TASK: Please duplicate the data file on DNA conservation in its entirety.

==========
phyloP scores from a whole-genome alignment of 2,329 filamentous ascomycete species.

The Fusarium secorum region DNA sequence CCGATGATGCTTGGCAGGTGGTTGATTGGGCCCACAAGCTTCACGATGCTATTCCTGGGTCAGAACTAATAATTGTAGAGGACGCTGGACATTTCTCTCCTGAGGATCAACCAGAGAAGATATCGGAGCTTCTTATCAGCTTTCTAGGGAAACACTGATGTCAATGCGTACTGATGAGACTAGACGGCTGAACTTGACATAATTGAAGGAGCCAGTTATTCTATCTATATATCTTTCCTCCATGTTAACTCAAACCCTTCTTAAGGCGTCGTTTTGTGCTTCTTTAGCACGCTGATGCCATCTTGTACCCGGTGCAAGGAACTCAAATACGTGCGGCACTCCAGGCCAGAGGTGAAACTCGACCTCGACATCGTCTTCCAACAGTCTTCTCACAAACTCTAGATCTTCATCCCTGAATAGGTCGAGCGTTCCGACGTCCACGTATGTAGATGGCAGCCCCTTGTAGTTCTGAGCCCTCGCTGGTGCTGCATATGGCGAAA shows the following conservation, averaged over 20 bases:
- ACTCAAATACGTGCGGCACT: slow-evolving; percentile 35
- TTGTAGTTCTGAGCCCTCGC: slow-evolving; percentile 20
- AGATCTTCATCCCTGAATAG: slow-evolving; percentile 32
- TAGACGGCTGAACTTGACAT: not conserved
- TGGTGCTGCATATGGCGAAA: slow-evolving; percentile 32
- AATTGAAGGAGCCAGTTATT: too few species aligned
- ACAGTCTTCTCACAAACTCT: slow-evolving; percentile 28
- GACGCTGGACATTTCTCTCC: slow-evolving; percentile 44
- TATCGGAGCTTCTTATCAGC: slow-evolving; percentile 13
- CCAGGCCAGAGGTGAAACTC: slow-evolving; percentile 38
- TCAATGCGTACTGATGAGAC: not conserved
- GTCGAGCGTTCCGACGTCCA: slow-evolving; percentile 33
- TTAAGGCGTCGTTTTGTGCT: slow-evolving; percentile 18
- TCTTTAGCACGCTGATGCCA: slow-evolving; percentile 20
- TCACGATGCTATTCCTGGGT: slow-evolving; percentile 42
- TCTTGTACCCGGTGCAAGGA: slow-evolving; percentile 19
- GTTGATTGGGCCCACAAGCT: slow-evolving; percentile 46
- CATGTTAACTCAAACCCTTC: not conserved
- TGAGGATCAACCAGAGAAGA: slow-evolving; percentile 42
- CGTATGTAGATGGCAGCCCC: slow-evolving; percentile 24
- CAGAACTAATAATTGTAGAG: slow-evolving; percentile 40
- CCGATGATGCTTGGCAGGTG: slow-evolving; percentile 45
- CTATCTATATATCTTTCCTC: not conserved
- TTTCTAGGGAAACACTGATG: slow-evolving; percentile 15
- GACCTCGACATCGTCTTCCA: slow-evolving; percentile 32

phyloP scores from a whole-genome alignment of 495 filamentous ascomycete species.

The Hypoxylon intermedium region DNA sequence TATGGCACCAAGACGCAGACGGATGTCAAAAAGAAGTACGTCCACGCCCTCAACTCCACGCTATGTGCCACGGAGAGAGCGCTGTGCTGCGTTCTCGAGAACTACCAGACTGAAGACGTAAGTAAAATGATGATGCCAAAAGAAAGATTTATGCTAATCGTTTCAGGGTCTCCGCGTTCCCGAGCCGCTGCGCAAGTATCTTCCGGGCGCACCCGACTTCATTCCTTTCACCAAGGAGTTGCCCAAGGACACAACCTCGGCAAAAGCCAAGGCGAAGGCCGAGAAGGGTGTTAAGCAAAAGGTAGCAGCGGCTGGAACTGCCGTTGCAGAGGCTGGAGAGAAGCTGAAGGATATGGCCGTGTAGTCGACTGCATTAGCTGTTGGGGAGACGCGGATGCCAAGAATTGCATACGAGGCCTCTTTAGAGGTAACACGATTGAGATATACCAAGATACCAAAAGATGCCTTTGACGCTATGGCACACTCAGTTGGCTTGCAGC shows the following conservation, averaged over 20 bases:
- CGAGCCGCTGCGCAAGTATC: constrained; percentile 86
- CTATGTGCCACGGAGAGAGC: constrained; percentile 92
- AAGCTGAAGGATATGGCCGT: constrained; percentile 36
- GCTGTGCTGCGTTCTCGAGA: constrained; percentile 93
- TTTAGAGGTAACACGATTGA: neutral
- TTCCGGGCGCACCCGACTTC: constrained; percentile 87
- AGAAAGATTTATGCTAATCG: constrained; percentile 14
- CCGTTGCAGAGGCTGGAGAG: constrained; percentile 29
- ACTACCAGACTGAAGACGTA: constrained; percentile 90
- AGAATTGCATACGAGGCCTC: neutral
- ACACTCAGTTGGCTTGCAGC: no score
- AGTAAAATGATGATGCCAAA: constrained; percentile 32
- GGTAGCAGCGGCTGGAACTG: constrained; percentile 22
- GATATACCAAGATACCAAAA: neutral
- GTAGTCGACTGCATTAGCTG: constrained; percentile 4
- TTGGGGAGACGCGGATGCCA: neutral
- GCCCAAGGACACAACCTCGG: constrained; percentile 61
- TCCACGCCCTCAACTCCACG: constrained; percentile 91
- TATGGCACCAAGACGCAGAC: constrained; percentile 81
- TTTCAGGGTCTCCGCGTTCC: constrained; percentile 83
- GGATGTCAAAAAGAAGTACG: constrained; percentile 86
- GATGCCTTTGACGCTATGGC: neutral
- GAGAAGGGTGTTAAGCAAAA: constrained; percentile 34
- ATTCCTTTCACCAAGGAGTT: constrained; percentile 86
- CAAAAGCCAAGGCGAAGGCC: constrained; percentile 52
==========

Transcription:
phyloP scores from a whole-genome alignment of 2,329 filamentous ascomycete species.

The Fusarium secorum region DNA sequence CCGATGATGCTTGGCAGGTGGTTGATTGGGCCCACAAGCTTCACGATGCTATTCCTGGGTCAGAACTAATAATTGTAGAGGACGCTGGACATTTCTCTCCTGAGGATCAACCAGAGAAGATATCGGAGCTTCTTATCAGCTTTCTAGGGAAACACTGATGTCAATGCGTACTGATGAGACTAGACGGCTGAACTTGACATAATTGAAGGAGCCAGTTATTCTATCTATATATCTTTCCTCCATGTTAACTCAAACCCTTCTTAAGGCGTCGTTTTGTGCTTCTTTAGCACGCTGATGCCATCTTGTACCCGGTGCAAGGAACTCAAATACGTGCGGCACTCCAGGCCAGAGGTGAAACTCGACCTCGACATCGTCTTCCAACAGTCTTCTCACAAACTCTAGATCTTCATCCCTGAATAGGTCGAGCGTTCCGACGTCCACGTATGTAGATGGCAGCCCCTTGTAGTTCTGAGCCCTCGCTGGTGCTGCATATGGCGAAA shows the following conservation, averaged over 20 bases:
- ACTCAAATACGTGCGGCACT: slow-evolving; percentile 35
- TTGTAGTTCTGAGCCCTCGC: slow-evolving; percentile 20
- AGATCTTCATCCCTGAATAG: slow-evolving; percentile 32
- TAGACGGCTGAACTTGACAT: not conserved
- TGGTGCTGCATATGGCGAAA: slow-evolving; percentile 32
- AATTGAAGGAGCCAGTTATT: too few species aligned
- ACAGTCTTCTCACAAACTCT: slow-evolving; percentile 28
- GACGCTGGACATTTCTCTCC: slow-evolving; percentile 44
- TATCGGAGCTTCTTATCAGC: slow-evolving; percentile 13
- CCAGGCCAGAGGTGAAACTC: slow-evolving; percentile 38
- TCAATGCGTACTGATGAGAC: not conserved
- GTCGAGCGTTCCGACGTCCA: slow-evolving; percentile 33
- TTAAGGCGTCGTTTTGTGCT: slow-evolving; percentile 18
- TCTTTAGCACGCTGATGCCA: slow-evolving; percentile 20
- TCACGATGCTATTCCTGGGT: slow-evolving; percentile 42
- TCTTGTACCCGGTGCAAGGA: slow-evolving; percentile 19
- GTTGATTGGGCCCACAAGCT: slow-evolving; percentile 46
- CATGTTAACTCAAACCCTTC: not conserved
- TGAGGATCAACCAGAGAAGA: slow-evolving; percentile 42
- CGTATGTAGATGGCAGCCCC: slow-evolving; percentile 24
- CAGAACTAATAATTGTAGAG: slow-evolving; percentile 40
- CCGATGATGCTTGGCAGGTG: slow-evolving; percentile 45
- CTATCTATATATCTTTCCTC: not conserved
- TTTCTAGGGAAACACTGATG: slow-evolving; percentile 15
- GACCTCGACATCGTCTTCCA: slow-evolving; percentile 32

phyloP scores from a whole-genome alignment of 495 filamentous ascomycete species.

The Hypoxylon intermedium region DNA sequence TATGGCACCAAGACGCAGACGGATGTCAAAAAGAAGTACGTCCACGCCCTCAACTCCACGCTATGTGCCACGGAGAGAGCGCTGTGCTGCGTTCTCGAGAACTACCAGACTGAAGACGTAAGTAAAATGATGATGCCAAAAGAAAGATTTATGCTAATCGTTTCAGGGTCTCCGCGTTCCCGAGCCGCTGCGCAAGTATCTTCCGGGCGCACCCGACTTCATTCCTTTCACCAAGGAGTTGCCCAAGGACACAACCTCGGCAAAAGCCAAGGCGAAGGCCGAGAAGGGTGTTAAGCAAAAGGTAGCAGCGGCTGGAACTGCCGTTGCAGAGGCTGGAGAGAAGCTGAAGGATATGGCCGTGTAGTCGACTGCATTAGCTGTTGGGGAGACGCGGATGCCAAGAATTGCATACGAGGCCTCTTTAGAGGTAACACGATTGAGATATACCAAGATACCAAAAGATGCCTTTGACGCTATGGCACACTCAGTTGGCTTGCAGC shows the following conservation, averaged over 20 bases:
- CGAGCCGCTGCGCAAGTATC: constrained; percentile 86
- CTATGTGCCACGGAGAGAGC: constrained; percentile 92
- AAGCTGAAGGATATGGCCGT: constrained; percentile 36
- GCTGTGCTGCGTTCTCGAGA: constrained; percentile 93
- TTTAGAGGTAACACGATTGA: neutral
- TTCCGGGCGCACCCGACTTC: constrained; percentile 87
- AGAAAGATTTATGCTAATCG: constrained; percentile 14
- CCGTTGCAGAGGCTGGAGAG: constrained; percentile 29
- ACTACCAGACTGAAGACGTA: constrained; percentile 90
- AGAATTGCATACGAGGCCTC: neutral
- ACACTCAGTTGGCTTGCAGC: no score
- AGTAAAATGATGATGCCAAA: constrained; percentile 32
- GGTAGCAGCGGCTGGAACTG: constrained; percentile 22
- GATATACCAAGATACCAAAA: neutral
- GTAGTCGACTGCATTAGCTG: constrained; percentile 4
- TTGGGGAGACGCGGATGCCA: neutral
- GCCCAAGGACACAACCTCGG: constrained; percentile 61
- TCCACGCCCTCAACTCCACG: constrained; percentile 91
- TATGGCACCAAGACGCAGAC: constrained; percentile 81
- TTTCAGGGTCTCCGCGTTCC: constrained; percentile 83
- GGATGTCAAAAAGAAGTACG: constrained; percentile 86
- GATGCCTTTGACGCTATGGC: neutral
- GAGAAGGGTGTTAAGCAAAA: constrained; percentile 34
- ATTCCTTTCACCAAGGAGTT: constrained; percentile 86
- CAAAAGCCAAGGCGAAGGCC: constrained; percentile 52